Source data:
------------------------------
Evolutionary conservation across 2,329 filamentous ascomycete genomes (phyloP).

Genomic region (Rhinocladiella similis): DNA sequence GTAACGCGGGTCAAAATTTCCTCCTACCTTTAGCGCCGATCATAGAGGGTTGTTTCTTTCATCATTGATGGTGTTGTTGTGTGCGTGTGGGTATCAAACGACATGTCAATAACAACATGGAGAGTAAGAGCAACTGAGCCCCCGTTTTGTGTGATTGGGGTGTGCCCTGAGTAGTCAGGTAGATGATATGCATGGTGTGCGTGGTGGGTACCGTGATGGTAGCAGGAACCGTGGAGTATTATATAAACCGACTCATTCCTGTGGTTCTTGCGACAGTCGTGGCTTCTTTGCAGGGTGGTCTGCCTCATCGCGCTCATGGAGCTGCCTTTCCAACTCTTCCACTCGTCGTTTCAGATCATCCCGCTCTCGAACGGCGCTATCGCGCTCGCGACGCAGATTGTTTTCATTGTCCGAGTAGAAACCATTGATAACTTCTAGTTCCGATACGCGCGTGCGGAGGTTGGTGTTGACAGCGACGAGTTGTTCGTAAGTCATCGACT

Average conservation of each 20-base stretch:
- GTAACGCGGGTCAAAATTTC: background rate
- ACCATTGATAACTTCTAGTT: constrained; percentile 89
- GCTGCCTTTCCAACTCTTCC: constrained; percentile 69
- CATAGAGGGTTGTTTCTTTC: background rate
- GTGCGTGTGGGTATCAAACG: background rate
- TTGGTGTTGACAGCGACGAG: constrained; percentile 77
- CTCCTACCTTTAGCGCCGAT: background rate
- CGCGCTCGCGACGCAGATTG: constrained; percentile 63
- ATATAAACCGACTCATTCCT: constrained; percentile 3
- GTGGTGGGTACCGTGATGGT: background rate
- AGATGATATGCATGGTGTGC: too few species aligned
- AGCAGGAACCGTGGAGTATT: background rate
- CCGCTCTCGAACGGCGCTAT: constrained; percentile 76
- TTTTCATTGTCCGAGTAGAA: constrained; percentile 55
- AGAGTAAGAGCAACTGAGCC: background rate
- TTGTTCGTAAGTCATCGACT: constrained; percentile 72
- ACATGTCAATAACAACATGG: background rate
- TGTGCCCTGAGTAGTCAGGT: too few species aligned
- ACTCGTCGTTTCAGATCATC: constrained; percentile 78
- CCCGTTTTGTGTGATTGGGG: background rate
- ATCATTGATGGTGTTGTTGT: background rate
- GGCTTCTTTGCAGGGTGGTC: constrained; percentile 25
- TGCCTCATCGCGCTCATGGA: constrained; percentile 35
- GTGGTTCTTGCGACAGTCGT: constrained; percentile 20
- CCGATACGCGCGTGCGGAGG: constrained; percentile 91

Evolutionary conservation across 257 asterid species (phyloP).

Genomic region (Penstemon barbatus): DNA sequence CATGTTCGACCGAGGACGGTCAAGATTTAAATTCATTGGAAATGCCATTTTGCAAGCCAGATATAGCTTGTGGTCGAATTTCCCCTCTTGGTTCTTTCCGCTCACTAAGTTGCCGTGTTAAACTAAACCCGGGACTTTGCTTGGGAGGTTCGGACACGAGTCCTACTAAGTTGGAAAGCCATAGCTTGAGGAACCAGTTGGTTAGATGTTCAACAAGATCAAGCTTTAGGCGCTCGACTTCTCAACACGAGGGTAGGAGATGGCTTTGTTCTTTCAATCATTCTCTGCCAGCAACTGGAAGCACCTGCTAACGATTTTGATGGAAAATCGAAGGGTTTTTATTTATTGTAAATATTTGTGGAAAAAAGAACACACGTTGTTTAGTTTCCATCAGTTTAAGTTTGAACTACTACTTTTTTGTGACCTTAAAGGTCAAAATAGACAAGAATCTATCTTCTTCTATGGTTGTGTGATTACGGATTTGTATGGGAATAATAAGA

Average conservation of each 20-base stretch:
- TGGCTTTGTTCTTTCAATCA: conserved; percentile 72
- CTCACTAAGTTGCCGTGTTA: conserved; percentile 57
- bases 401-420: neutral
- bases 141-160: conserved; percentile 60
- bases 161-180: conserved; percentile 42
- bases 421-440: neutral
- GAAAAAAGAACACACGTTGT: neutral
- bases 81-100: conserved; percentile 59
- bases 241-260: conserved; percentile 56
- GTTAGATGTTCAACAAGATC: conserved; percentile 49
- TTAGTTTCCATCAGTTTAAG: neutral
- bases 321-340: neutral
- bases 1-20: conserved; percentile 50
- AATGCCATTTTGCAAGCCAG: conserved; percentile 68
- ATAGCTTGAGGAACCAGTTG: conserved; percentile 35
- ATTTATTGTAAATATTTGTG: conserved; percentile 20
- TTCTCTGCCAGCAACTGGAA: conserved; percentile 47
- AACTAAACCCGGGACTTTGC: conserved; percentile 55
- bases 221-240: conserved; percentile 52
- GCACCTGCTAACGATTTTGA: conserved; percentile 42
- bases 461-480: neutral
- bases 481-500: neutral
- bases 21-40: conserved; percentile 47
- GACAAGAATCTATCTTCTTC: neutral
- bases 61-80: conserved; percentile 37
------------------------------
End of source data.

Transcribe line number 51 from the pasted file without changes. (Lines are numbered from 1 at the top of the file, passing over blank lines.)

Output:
- GCACCTGCTAACGATTTTGA: conserved; percentile 42